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No New Antibiotics Developed Globally Over 15 Years – Experts

Medical experts have said no new antibiotics have been developed or released at global levels for the treatment of infections in the past 15 years.

The physicians said that apart from reproducing the already existing ones, the world has not produced any new antibiotics with high strength to deal with the issues of antibiotic resistance.

A Professor of Clinical Microbiology at the Benue State University, Godwin Jombo, said Nigeria should develop interest in research and production of high-quality antibiotics to deal with diseases that have developed resistance to the existing antibiotics.

Jombo said, “Africa and Nigeria should develop interest and produce their new antibiotics. For the past 15 years now, there have been no new antibiotics being released globally and in Nigeria for the treatment of infections.

“We need to do this so that we don’t get to the point where we will be helpless in treating common illnesses in our hospitals. We need to research the new antibiotics that would help get these germs killed without waiting for these Westerners.

“The westerners are not bothered again to develop more of that and we need to do our own. If we don’t do this, we will get to the point when it becomes difficult for us to treat common infections.”

Speaking further on how the issues of Antimicrobial Resistance have affected the country in recent times, he said, “Considering AMR, we need to discourage the pharmacists from selling antibiotics to the public because that is where the problem is coming from.

“Antibiotics should be prescribed by the doctors and dispensed by the pharmacists strictly on doctor’s prescription. Antibiotics are special drugs and should be prescribed on a sheet and dispensed by pharmacists to people with doctor’s prescriptions and not over the counter.”

Corroborating his views, a Consultant Gynaecologist and Obstetrician at the Epe General Hospital, Epe, Lagos, Dr Cynrhia Okafor said, “There have not been new antibiotics in the recent time, a situation that has made the country be at the mercy of foreign drugs.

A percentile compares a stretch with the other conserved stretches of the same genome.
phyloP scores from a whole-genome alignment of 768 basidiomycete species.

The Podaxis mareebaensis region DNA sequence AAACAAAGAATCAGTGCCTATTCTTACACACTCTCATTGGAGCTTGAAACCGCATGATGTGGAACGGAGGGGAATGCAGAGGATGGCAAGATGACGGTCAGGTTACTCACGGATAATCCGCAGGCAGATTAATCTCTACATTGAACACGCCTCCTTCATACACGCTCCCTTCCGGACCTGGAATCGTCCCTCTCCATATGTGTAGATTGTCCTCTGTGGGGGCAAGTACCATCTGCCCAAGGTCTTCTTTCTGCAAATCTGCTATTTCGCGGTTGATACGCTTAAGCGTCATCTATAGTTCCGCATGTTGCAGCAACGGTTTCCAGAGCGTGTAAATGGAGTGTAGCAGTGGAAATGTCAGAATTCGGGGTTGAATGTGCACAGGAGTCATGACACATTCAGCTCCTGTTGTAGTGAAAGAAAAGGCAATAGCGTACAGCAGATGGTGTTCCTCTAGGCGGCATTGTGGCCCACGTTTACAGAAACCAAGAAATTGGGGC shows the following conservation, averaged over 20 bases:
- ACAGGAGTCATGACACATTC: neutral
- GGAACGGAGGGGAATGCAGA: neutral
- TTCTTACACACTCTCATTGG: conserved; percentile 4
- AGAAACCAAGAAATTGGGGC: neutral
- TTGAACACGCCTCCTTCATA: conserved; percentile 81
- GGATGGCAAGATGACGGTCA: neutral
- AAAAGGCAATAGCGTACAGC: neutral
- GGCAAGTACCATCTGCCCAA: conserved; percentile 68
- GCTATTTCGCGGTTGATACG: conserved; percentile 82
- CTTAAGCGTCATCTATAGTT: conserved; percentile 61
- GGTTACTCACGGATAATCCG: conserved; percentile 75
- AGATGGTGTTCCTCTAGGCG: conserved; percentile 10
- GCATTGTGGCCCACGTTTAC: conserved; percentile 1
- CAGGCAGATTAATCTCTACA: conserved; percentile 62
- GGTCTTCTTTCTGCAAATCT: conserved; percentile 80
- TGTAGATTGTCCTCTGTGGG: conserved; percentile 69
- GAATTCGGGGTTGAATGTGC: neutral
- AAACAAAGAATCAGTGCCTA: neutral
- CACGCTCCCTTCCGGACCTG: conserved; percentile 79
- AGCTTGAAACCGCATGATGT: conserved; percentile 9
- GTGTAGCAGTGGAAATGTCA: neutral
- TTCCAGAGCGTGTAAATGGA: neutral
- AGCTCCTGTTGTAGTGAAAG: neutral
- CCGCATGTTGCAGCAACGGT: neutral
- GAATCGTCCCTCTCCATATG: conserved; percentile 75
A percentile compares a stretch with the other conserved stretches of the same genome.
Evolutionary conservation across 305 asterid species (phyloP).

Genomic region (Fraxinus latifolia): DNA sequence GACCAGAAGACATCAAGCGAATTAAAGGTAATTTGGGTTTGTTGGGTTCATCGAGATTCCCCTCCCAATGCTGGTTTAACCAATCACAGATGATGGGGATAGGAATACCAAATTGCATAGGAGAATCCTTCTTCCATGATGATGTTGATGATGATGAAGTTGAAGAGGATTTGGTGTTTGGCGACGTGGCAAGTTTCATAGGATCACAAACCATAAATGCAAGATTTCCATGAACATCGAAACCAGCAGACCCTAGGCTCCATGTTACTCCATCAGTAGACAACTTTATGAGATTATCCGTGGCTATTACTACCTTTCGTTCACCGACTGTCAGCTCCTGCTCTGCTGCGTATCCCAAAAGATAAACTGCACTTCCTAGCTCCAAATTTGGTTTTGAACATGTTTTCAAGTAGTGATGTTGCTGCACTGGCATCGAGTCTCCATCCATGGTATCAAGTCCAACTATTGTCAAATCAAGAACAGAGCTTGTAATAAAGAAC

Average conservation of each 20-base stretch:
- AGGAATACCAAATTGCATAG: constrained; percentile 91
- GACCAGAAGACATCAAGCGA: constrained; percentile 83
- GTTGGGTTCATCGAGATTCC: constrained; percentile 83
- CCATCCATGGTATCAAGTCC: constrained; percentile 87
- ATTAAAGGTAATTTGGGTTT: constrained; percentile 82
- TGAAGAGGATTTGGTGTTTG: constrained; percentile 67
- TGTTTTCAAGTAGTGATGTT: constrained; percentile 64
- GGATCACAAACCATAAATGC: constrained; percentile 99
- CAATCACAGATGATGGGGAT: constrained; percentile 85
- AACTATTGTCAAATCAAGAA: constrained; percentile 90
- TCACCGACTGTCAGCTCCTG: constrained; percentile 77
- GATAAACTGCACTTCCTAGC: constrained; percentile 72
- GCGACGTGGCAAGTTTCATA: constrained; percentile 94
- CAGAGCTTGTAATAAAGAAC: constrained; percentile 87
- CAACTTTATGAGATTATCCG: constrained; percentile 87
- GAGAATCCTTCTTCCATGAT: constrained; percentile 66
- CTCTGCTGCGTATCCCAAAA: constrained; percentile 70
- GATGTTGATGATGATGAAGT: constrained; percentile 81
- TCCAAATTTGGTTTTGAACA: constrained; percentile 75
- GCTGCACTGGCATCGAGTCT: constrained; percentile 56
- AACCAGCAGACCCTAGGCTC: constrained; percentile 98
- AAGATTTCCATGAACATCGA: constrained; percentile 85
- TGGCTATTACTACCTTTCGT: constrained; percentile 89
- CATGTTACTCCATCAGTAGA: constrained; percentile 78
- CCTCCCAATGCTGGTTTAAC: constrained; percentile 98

“This is a sad reflection of the COVID-19 pandemic where the drugs produced abroad could not get to us in time and the right quantity. Nigeria and other African countries were stranded as they all depended on foreign-made drugs and vaccines to protect their citizens.

“We need drug security in Nigeria. We need to manufacture and control our drugs and with that, we can treat emerging diseases effectively. Almost all the antibiotics in this part of the world are not active again. Due to misuse and over-usage, they have become ineffective.

“Before the exit of GlaxoSmithKline Plc., we normally prescribed their products among the strong antibiotics of choice, but we need to develop ours with the right ingredients to protect the masses and equip our healthcare facilities.”

According to the World Health Organisation, antimicrobial resistance is one of the top global public health and development threats.

The WHO estimated that bacterial AMR was directly responsible for 1.27 million global deaths in 2019 and contributed to 4.95 million deaths.

He said, “The misuse and overuse of antimicrobials in humans, animals and plants are the main drivers in the development of drug-resistant pathogens.

“AMR affects countries in all regions and at all income levels. Its drivers and consequences are exacerbated by poverty, and inequality, and low- and middle-income countries are most affected.

“AMR puts many of the gains of modern medicine at risk. It makes infections harder to treat and makes other medical procedures and treatments – such as surgery, caesarean sections and cancer chemotherapy – much riskier.

“The world faces an antibiotics pipeline and access crisis. There is an inadequate research and development pipeline in the face of rising levels of resistance, and an urgent need for additional measures to ensure equitable access to new and existing vaccines, diagnostics and medicines.

“In addition to death and disability, AMR has significant economic costs. The World Bank estimates that AMR could result in US$ 1 trillion in additional healthcare costs by 2050, and US$ 1 trillion to US$ 3.4 trillion in gross domestic product (GDP) losses per year by 2030 (2).

“Priorities to address AMR in human health include preventing all infections, which may result in inappropriate use of antimicrobials; ensuring universal access to quality diagnosis and appropriate treatment of infections.

“Others include strategic information and innovation, surveillance of AMR and antimicrobial consumption/use, as well as research and development for novel vaccines, diagnostics and medicines.”

SOURCE: HealthWise